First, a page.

Drizzle and Fog
Disappointingly but unsurprisingly given the drizzle and fog, we are unable to see the sunrise. Having said this, it is still quite a dramatic experience standing at the side of the temple in the chill air and mist, especially when the Hindu chant rings out at 6 am to welcome the dawn.
When it becomes evident that there isn’t going to be a visible sunset, they walk a little further down the path and run into another group of tourists, some of the only ones they are going to meet during the day.
They are huddling together wrapped in a thin sarong, obviously still hoping for a glimmer of sunrise and evidently less forewarned about the cold, damp weather.
From there we begin our descent to the Caldera Volcano Batur, the most active volcano on the island. As we descend, the fog begins to clear although the sky remains moody.
As we take the final turnoff toward your destination, we are flagged down by our first hitchhiker, an old lady with a large sack of offerings she’d bought to take to her village for Galungan, the Hindu festival beginning the following day, which celebrates the end of the Hindu calendar of a cycle of 210 days.
The woman gets off at the village at the foot of the volcano and is very happy to let us take pictures of her, although she balks when asked to take a picture of us with our iPhone.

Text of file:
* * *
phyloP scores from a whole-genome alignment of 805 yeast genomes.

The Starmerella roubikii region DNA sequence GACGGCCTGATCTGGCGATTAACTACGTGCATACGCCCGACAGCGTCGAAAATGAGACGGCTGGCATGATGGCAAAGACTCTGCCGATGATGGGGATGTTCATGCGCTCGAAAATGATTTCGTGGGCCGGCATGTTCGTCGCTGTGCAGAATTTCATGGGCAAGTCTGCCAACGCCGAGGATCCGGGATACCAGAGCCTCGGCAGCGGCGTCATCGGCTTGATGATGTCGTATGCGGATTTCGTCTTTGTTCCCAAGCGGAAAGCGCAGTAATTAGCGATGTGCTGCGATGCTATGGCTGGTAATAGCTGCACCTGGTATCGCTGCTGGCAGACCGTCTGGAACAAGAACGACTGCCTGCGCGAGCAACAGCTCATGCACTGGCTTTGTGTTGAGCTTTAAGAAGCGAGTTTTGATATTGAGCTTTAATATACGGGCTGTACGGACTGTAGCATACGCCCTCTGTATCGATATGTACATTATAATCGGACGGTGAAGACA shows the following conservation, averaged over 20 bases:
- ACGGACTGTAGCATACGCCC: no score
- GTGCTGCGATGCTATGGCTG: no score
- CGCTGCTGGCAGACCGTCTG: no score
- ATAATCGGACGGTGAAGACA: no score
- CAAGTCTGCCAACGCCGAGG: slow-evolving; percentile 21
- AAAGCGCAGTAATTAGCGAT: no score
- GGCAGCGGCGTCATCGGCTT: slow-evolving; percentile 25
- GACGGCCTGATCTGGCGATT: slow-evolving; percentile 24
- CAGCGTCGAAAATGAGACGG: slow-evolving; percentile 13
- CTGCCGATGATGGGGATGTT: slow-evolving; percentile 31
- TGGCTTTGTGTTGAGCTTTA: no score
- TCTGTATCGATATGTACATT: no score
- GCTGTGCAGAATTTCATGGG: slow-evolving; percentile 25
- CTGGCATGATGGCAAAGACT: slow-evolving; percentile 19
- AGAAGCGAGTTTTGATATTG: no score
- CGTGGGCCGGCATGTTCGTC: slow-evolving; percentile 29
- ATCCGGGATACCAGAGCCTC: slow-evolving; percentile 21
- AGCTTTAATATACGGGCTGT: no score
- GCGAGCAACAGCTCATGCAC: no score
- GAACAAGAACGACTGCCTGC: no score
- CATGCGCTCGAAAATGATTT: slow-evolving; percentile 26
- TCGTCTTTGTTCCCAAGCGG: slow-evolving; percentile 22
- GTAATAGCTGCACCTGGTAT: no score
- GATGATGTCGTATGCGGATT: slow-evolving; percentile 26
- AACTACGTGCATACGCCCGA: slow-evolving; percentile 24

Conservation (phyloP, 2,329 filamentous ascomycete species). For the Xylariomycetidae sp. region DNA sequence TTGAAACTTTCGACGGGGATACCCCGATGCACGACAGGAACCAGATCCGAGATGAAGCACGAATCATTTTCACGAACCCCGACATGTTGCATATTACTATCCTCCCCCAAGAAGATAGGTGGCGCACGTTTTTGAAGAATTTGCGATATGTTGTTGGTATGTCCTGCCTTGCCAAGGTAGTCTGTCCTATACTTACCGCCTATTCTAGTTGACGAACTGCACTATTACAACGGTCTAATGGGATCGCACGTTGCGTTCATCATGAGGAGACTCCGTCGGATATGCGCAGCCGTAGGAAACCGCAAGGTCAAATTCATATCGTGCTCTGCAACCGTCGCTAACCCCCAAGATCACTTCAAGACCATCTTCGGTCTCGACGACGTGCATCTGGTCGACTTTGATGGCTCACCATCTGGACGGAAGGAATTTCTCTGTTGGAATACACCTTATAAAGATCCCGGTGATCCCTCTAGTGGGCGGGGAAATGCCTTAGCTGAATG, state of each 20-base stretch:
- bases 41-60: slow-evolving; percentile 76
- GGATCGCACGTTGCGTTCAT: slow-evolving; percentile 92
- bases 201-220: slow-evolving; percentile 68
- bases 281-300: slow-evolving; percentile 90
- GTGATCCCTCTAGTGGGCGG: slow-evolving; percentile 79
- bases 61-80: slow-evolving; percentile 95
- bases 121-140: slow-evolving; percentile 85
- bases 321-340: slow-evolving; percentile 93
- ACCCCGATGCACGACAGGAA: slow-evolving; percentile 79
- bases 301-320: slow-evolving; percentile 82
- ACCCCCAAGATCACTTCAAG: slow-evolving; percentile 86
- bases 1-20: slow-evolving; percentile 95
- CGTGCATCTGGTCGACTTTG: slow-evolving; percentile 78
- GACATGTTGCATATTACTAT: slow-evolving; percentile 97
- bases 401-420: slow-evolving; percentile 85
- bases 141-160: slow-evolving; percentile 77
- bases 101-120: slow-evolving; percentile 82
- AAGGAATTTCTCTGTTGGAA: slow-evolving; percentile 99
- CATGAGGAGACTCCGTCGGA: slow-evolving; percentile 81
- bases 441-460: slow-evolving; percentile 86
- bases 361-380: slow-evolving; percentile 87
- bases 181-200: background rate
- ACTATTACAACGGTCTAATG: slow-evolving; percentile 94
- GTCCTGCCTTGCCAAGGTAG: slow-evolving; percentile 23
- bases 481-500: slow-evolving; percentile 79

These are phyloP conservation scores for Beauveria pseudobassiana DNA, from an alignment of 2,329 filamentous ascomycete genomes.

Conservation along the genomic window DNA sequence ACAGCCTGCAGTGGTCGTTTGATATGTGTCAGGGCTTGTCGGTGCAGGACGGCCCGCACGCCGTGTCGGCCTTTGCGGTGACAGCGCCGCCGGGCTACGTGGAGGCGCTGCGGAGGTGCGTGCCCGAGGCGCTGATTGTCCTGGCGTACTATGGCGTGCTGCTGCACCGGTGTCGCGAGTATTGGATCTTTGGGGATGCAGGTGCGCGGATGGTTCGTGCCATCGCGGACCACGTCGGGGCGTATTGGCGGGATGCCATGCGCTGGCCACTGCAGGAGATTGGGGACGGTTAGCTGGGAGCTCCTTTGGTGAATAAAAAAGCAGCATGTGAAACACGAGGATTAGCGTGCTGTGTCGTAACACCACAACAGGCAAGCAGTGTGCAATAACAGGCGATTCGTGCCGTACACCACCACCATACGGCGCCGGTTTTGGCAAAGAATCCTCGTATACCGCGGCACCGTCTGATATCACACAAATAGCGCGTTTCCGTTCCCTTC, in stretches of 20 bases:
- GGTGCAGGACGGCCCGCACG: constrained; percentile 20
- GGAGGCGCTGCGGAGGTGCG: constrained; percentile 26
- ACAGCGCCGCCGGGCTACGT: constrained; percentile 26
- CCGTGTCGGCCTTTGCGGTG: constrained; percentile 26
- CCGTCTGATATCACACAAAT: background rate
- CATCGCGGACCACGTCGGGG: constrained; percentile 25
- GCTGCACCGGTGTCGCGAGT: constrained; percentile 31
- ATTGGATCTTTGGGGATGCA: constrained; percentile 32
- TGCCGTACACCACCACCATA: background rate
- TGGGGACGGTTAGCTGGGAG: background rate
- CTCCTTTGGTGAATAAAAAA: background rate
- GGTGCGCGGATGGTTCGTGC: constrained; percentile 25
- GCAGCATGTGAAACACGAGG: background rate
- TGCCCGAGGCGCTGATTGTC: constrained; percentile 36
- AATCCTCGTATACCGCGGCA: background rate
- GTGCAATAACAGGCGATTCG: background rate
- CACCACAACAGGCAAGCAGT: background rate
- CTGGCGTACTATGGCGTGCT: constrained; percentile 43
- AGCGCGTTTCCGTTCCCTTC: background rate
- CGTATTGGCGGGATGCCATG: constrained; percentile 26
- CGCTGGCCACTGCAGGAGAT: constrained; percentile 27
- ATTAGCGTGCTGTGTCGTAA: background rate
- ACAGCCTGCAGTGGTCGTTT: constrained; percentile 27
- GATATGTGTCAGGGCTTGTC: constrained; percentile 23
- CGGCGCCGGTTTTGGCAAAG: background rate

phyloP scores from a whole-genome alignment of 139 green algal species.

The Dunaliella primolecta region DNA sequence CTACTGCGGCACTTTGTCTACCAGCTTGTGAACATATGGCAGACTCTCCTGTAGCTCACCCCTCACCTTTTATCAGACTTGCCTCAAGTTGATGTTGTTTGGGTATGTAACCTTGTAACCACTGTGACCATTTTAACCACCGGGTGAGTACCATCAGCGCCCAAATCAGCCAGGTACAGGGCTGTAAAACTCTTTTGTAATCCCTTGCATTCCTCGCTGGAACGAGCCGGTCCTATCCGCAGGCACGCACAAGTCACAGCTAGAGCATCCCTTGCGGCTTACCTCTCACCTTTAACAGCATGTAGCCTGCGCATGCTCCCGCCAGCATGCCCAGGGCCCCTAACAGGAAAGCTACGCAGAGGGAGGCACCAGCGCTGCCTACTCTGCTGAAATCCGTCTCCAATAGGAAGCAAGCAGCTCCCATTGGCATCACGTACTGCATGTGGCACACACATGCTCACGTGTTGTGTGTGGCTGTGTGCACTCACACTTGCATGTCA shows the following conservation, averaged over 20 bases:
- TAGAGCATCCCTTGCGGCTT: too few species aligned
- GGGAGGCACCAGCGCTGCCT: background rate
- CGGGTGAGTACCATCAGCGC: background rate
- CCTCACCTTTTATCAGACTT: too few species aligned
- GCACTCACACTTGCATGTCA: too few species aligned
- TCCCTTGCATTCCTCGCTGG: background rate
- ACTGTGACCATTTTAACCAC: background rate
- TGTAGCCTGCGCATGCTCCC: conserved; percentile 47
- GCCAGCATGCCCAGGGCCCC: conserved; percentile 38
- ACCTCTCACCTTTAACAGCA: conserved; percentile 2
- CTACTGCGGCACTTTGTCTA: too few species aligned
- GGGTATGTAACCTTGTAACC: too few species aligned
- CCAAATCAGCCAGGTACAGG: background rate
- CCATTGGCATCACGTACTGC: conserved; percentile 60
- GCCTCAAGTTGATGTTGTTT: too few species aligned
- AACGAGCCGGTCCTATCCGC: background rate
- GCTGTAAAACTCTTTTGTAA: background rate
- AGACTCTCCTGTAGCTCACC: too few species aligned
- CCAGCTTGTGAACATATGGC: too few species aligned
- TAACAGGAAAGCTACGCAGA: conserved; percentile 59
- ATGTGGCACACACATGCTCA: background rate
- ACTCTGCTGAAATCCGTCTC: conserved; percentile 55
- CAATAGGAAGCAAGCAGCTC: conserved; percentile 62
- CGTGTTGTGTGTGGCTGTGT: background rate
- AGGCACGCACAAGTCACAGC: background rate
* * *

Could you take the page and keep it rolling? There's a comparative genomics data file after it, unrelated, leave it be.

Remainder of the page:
Batur is only accessible by Land Rover, by motorbike, or on foot. The terrain is like a lunar landscape, rocky in parts with weird lava formations, and at other parts smooth with blackish, ashen earth.
We arrive on the slope at 7:30 am, and Made sets up a small propane gas stove to prepare coffee and breakfast.
Again, we are alone, and we sit in majestic solitude sipping my coffee and soaking up the silence and utterly unique surroundings.
We are briefly joined by a pack of wild dogs, who sniff around before bounding purposefully up the slope. After breakfast, we drive back through the black lava field for about an hour.
Made is knowledgeable about the geology and history of the volcano and island, and we come away with a wealth of trivia and information about Bali.
Before we turn off to Lake Batur, we stop to make an “onion offering” to a farmer, a euphemism for a bribe to let us know whether or not the road ahead is clear.
Lake Batur is stunning and a complete contrast to the volcano. By this time the sun has come out, and the sky is a brilliant, azure blue.
We could be in Switzerland! We are treated here to a dip in the hot springs. We could have skipped this part of the tour as we are feeling tired, and the hot springs are quite “touristy” and involve having to change into and out of swim wear.